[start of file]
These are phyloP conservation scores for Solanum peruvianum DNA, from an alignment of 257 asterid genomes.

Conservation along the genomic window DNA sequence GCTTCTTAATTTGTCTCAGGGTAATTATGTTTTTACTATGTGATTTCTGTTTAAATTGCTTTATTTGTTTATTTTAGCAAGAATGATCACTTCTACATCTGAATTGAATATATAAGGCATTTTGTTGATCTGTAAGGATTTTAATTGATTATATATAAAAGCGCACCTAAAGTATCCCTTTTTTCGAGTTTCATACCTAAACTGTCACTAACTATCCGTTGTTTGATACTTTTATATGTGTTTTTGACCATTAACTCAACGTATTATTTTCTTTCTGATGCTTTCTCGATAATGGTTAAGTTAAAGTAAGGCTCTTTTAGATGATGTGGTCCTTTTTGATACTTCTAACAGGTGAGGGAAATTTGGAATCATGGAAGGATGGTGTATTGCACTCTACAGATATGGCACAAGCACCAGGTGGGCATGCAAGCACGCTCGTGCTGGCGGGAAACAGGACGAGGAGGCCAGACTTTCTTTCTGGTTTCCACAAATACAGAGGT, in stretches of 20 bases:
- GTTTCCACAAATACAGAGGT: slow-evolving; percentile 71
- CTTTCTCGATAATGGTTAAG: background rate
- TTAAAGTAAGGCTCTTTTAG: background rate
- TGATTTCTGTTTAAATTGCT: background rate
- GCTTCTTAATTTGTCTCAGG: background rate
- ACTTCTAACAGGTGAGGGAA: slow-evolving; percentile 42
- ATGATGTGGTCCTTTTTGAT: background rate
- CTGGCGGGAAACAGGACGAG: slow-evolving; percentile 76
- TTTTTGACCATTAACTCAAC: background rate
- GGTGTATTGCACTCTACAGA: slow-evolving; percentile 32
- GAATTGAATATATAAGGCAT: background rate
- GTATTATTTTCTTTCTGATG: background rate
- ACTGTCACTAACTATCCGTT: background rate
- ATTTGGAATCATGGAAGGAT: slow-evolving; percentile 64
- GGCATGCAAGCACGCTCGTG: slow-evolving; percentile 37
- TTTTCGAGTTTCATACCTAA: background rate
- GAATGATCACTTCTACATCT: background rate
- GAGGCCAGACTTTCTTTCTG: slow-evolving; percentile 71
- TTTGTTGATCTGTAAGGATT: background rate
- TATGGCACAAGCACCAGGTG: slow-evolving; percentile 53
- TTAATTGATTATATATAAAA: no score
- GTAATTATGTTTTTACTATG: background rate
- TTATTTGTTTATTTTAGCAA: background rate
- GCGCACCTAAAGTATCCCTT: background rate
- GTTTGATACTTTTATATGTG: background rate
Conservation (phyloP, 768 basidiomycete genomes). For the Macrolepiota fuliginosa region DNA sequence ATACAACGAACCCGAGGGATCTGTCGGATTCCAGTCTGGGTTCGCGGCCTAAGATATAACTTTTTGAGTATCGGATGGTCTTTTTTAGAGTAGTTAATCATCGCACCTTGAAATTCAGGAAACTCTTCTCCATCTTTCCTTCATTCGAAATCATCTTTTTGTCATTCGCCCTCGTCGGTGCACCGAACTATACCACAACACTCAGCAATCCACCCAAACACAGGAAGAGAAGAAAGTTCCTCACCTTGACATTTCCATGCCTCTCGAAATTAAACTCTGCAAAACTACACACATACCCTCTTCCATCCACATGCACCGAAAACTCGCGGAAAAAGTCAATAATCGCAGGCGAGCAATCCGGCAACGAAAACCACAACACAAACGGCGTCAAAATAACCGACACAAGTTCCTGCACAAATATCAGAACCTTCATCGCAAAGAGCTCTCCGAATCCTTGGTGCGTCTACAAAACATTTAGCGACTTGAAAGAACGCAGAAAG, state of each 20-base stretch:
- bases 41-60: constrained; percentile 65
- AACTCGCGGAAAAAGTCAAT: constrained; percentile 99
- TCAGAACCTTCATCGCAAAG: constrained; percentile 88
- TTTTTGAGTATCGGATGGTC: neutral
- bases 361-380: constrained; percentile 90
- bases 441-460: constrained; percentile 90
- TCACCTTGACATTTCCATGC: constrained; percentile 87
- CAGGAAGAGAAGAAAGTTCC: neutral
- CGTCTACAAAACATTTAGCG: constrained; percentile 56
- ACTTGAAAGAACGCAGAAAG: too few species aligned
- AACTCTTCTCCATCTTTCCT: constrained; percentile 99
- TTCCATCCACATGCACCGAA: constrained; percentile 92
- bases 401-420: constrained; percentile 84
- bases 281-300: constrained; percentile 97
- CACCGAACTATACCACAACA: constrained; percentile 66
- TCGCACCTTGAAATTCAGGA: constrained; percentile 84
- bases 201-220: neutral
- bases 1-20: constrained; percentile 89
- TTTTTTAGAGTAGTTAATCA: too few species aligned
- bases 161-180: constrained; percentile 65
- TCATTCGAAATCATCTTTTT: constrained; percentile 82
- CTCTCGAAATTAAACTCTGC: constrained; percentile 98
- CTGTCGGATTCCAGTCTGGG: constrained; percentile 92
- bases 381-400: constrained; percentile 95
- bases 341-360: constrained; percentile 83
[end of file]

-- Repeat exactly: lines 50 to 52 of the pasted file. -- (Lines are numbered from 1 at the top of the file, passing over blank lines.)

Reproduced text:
- CTCTCGAAATTAAACTCTGC: constrained; percentile 98
- CTGTCGGATTCCAGTCTGGG: constrained; percentile 92
- bases 381-400: constrained; percentile 95